Journalistic Malpractice

| Sun Mar. 8, 2009 12:35 PM EDT
The Washington Post has a big front-page story today about a sudden spike in fraudulent FHA loan activity.  Here's the nut:

With the surge in new [FHA] loans, however, comes a new threat. Many borrowers are defaulting as quickly as they take out the loans....Many industry experts attribute the jump in these instant defaults to factors that include the weak economy, lax scrutiny of prospective borrowers and most notably, foul play among unscrupulous lenders looking to make a quick buck.

If a loan "is going into default immediately, it clearly suggests impropriety and fraudulent activity," said Kenneth Donohue, the inspector general of the Department of Housing and Urban Development, which includes the FHA.

....More than 9,200 of the loans insured by the FHA in the past two years have gone into default after no or only one payment, according to the Post analysis. The pace of these instant defaults has tripled in one year. By last fall, more than two dozen FHA home loans on average were defaulting this way every day, seven days a week.

So is fraudulent activity up?  That's hard to say because the Post story goes to considerable lengths to leave out the one obvious stat that would tell us: how many loans is the FHA insuring in the first place?  Here's the answer, according to figures compiled by MortgageDataWeb: there were roughly 500,000 FHA loans originated in 2007 compared to 1.4 million in 2008.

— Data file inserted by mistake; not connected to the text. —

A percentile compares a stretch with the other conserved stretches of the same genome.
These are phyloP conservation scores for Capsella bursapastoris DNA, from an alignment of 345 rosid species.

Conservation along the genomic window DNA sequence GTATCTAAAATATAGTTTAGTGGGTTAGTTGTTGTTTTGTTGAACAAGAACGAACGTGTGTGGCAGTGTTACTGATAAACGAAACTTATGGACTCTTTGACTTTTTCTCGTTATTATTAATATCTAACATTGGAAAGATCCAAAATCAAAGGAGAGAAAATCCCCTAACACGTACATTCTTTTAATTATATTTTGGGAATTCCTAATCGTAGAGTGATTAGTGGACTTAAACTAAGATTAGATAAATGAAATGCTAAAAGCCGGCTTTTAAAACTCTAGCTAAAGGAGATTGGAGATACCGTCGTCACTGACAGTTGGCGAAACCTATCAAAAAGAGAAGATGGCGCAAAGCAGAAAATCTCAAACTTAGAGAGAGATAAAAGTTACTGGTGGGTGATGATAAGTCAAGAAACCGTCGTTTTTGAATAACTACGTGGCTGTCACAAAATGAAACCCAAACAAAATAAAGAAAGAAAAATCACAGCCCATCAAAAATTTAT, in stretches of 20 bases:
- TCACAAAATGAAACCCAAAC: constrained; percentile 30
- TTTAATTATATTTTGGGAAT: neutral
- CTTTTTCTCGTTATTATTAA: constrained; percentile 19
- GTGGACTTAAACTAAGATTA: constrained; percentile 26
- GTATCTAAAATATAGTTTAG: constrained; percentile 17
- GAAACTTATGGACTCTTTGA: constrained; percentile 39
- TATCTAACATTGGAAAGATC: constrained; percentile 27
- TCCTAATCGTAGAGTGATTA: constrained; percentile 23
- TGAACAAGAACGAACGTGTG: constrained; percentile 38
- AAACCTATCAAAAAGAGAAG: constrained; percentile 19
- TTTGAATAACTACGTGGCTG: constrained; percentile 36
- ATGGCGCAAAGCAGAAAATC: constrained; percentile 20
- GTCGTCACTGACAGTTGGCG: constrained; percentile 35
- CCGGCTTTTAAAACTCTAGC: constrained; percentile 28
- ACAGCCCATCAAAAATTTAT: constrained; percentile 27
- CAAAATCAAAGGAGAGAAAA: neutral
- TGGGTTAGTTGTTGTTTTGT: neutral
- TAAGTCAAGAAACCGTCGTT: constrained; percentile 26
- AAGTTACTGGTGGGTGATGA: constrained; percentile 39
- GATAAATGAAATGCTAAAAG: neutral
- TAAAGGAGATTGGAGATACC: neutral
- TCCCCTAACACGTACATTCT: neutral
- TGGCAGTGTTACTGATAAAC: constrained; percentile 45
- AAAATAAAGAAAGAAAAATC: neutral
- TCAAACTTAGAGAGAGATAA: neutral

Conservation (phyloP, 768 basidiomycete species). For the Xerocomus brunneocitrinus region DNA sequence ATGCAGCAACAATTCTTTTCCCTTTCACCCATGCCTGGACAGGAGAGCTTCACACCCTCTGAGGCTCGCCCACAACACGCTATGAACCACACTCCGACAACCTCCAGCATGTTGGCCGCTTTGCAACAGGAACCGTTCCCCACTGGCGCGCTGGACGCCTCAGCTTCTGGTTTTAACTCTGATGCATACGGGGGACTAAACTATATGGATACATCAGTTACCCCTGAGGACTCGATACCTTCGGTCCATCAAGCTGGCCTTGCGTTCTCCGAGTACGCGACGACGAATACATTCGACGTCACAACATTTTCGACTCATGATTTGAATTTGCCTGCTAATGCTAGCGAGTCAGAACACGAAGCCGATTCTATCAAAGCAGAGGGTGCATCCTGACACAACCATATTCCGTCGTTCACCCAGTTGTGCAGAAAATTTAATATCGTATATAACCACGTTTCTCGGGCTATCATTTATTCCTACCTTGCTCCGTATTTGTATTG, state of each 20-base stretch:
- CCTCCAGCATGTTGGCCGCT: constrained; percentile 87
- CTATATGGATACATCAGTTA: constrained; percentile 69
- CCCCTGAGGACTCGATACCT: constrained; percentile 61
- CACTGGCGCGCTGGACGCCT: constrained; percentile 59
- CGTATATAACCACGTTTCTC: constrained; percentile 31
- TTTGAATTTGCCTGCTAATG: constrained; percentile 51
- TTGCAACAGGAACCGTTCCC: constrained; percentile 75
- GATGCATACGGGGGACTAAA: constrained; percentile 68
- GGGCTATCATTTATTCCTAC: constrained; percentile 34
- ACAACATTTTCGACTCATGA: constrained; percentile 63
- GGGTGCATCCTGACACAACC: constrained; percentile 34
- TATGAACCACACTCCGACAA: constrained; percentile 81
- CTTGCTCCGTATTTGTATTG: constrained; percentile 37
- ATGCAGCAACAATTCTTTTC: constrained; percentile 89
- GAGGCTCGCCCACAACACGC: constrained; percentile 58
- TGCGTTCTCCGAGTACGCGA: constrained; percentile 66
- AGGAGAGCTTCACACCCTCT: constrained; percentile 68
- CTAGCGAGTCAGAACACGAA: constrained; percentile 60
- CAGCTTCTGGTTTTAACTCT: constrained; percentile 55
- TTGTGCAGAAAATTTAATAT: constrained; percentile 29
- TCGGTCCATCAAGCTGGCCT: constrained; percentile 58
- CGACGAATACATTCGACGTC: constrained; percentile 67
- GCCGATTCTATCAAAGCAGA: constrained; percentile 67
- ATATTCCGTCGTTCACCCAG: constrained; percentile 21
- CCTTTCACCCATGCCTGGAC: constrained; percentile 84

In other words, the number of FHA loans has tripled in one year.  And the number of instant defaults has tripled too.  The amount of fraudulent activity appears to have held pretty steady at about 0.5% of all FHA loans.

Now, there's nothing wrong with running this story anyway.  If FHA loans are up, it makes sense that oversight staff should be up too, and apparently it's not.  That's a problem, so good for the Post for bringing this up.

At the same time, the Post also tries very hard to make it sound like the increase in fraudulent activity is fundamentally due to a sudden onslaught of shifty mortgage brokers and lousy supervision from the government.  But that's almost certainly not really the case, something that would be immediately apparent if the Post included the one figure that practically screams its absence.  In fact, this statistic is such an obvious one to include that it's hard not to believe that it was included in early drafts of this piece and then removed in order to juice up their story.

That's journalistic malpractice.  Unless the Post reporters who wrote this piece are incompetent, leaving out this basic information was a deliberate effort to hype their reporting and mislead their readers.  That's no way to run a newspaper.

Get Mother Jones by Email - Free. Like what you're reading? Get the best of MoJo three times a week.